There's Still Time: What's Next For the MTA

Just how broad are the MTA's planned service cuts and fare hikes? The documents describing them, distributed at the board meeting, are 384 pages long.

Just how broad are the MTA's planned service cuts and fare hikes? The documents describing them, distributed at the board meeting, are 384 pages long.

Today the MTA Board passed broad service cuts and steep fare increases that will gouge deep ruts in the region’s economic health and quality of life. Albany desperately needs to act, and there is still time.

Now that the MTA has passed its doomsday budget, the agency must begin preparing the system for higher fares and service cuts in time for May 31, when the new fares will take effect. But if Gov. Paterson and the State Legislature can agree on a rescue plan before then, service cuts and fare increases will be canceled or rolled back.

In statements, the Empire State Transportation Alliance and the Keep New York Moving coalition called on state elected leaders to continue working, and Gov. Paterson said he was committed to rescuing transit riders.

So what form could an eventual rescue plan take? Several possibilities suggest themselves:

With the April 1 deadline for New York’s state budget fast approaching, state legislators could tackle the MTA problem at the same time. However, there’s a real danger that the Legislature will pass a short-term fix, like the State Senate majority’s plan, that restores service cuts but doesn’t fund the MTA’s long-term capital program.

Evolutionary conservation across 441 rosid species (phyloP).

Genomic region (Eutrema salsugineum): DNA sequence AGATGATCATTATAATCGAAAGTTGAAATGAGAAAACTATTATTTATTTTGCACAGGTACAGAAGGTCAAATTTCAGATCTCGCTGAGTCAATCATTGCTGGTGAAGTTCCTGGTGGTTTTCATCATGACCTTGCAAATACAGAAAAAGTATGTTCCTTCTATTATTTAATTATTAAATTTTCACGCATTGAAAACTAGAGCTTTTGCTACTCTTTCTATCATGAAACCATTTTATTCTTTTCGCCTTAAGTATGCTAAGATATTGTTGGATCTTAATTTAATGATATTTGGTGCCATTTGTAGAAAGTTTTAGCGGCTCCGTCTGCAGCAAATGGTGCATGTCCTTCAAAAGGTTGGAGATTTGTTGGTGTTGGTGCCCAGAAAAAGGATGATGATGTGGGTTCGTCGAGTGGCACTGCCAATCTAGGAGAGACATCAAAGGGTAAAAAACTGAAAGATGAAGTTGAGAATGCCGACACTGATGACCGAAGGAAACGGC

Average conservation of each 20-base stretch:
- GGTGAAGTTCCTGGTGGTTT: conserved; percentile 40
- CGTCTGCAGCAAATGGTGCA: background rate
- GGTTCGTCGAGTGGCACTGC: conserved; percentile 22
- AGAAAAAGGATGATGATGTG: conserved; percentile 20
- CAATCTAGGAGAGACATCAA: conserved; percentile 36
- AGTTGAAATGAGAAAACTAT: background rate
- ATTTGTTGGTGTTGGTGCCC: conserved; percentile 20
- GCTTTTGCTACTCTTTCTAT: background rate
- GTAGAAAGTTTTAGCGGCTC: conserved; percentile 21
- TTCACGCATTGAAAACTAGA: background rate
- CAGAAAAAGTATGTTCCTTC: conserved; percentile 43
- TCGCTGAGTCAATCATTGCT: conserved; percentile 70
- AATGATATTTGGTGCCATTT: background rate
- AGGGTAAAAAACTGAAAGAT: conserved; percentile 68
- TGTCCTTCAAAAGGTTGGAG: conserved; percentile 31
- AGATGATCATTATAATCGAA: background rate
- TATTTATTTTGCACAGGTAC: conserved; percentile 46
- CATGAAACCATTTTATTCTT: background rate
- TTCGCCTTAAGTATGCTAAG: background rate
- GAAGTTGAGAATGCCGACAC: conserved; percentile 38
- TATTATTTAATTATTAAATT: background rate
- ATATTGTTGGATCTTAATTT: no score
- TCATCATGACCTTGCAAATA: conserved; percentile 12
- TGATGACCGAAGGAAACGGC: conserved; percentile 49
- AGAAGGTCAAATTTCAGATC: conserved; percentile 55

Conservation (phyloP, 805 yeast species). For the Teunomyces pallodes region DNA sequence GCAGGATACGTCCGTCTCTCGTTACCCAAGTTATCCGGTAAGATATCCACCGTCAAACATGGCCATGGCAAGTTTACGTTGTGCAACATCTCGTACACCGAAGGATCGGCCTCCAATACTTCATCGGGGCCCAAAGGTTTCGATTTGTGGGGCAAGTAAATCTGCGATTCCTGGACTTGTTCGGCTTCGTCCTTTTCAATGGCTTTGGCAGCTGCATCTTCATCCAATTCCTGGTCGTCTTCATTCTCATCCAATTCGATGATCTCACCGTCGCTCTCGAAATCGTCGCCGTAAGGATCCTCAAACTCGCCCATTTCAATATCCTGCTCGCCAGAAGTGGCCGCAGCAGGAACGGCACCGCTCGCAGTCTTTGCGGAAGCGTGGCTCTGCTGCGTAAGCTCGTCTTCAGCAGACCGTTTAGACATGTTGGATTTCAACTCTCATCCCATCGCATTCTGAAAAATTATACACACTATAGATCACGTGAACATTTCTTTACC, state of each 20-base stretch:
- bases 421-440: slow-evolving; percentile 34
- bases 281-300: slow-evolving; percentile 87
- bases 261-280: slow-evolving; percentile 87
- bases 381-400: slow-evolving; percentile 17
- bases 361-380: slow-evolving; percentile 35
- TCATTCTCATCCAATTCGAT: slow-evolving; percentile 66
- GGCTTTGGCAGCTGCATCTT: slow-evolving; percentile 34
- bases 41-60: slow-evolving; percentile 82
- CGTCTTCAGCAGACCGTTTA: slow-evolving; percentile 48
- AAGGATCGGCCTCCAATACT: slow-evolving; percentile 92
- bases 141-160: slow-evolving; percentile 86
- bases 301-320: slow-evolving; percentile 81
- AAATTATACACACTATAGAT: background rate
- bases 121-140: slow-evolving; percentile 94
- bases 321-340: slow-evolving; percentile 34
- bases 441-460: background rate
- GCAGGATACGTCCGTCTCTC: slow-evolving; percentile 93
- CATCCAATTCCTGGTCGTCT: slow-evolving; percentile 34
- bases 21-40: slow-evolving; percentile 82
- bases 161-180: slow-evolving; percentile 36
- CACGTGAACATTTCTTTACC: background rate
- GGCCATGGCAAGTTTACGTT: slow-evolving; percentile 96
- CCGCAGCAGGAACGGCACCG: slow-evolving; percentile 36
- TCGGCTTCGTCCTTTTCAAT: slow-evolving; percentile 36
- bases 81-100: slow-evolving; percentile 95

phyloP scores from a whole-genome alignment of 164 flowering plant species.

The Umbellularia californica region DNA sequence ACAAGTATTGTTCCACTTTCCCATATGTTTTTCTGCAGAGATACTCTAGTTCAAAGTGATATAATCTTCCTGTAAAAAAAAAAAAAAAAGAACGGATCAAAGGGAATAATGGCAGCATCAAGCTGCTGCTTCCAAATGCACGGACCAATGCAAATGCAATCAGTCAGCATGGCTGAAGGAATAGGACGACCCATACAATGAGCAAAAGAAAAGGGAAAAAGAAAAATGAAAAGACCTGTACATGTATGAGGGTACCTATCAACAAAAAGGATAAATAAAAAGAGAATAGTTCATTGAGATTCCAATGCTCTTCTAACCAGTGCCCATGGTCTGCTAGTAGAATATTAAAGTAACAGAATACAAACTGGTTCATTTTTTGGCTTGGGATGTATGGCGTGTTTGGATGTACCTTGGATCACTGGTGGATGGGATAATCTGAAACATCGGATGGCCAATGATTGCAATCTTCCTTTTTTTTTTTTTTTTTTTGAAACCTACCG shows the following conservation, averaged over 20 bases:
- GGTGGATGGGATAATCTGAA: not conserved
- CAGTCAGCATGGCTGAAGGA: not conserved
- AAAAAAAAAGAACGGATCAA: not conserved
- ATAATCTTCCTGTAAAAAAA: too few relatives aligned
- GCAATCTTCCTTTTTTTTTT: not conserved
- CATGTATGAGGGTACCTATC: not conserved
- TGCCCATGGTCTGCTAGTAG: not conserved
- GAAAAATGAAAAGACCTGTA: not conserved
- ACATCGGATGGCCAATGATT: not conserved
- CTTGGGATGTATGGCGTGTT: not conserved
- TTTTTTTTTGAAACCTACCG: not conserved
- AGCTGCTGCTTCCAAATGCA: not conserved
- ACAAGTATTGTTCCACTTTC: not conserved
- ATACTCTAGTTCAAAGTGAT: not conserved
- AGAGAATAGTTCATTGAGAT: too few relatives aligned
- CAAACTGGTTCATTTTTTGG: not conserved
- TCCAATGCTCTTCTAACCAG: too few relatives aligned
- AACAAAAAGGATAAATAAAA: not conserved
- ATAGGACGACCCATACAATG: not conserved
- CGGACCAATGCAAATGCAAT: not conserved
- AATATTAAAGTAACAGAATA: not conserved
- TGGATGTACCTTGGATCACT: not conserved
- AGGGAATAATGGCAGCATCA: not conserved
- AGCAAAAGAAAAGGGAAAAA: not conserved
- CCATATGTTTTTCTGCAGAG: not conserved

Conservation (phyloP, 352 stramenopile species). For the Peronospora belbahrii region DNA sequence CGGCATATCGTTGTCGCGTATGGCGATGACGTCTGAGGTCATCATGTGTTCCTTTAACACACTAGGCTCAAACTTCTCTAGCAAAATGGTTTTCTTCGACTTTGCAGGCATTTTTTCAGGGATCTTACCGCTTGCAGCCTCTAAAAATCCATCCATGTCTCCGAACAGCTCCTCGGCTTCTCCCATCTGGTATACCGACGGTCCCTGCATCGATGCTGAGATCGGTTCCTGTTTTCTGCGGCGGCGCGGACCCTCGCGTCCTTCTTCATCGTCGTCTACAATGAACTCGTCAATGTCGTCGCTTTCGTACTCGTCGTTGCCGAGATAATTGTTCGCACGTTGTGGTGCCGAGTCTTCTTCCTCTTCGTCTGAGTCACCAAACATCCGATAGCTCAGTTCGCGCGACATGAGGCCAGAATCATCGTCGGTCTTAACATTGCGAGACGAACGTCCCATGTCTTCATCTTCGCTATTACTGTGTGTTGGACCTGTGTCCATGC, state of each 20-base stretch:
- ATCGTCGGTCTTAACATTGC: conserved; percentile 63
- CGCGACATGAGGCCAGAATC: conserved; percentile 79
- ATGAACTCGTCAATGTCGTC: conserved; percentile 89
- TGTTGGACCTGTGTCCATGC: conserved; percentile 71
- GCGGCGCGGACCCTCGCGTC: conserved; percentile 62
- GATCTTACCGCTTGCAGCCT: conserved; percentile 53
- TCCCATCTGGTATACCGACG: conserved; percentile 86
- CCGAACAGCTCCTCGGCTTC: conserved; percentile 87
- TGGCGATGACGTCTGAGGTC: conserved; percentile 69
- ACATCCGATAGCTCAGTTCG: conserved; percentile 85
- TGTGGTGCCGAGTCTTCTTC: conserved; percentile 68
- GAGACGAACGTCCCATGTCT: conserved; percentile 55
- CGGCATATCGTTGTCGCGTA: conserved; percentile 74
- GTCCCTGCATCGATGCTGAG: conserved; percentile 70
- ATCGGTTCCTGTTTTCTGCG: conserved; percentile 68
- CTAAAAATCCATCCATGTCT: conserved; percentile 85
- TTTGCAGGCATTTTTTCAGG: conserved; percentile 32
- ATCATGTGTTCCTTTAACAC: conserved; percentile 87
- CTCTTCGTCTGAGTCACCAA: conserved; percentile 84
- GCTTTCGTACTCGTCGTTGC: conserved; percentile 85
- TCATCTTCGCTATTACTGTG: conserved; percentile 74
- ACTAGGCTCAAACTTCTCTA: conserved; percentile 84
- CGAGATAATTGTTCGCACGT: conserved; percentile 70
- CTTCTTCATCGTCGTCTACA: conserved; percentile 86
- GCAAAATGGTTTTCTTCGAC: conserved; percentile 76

Passage of a comprehensive plan in the State Senate may require Republican votes, as suggested by Gov. Paterson earlier this month. Many, including the New York Times editorial board, have singled out NYC Republicans like Sen. Andrew Lanza as potential coalition members. Long Island Bus riders face fare increases of 75%, making it imperative that Long Island legislators like Sen. Dean Skelos step in. The Straphangers Campaign’s Gene Russianoff and others have suggested that tying MTA funding to increased NYSDOT road and bridge funding, as has been done in the past, could win support from upstate legislators.

There are many paths elected officials can take, but only two possible futures. In one, state elected officials get behind a comprehensive, long-term plan that addresses the MTA’s operating and capital budgets and allows for continued investment in the region’s transportation network. In the other, they pass a half-solution or do nothing at all, and the system steadily deteroriates.

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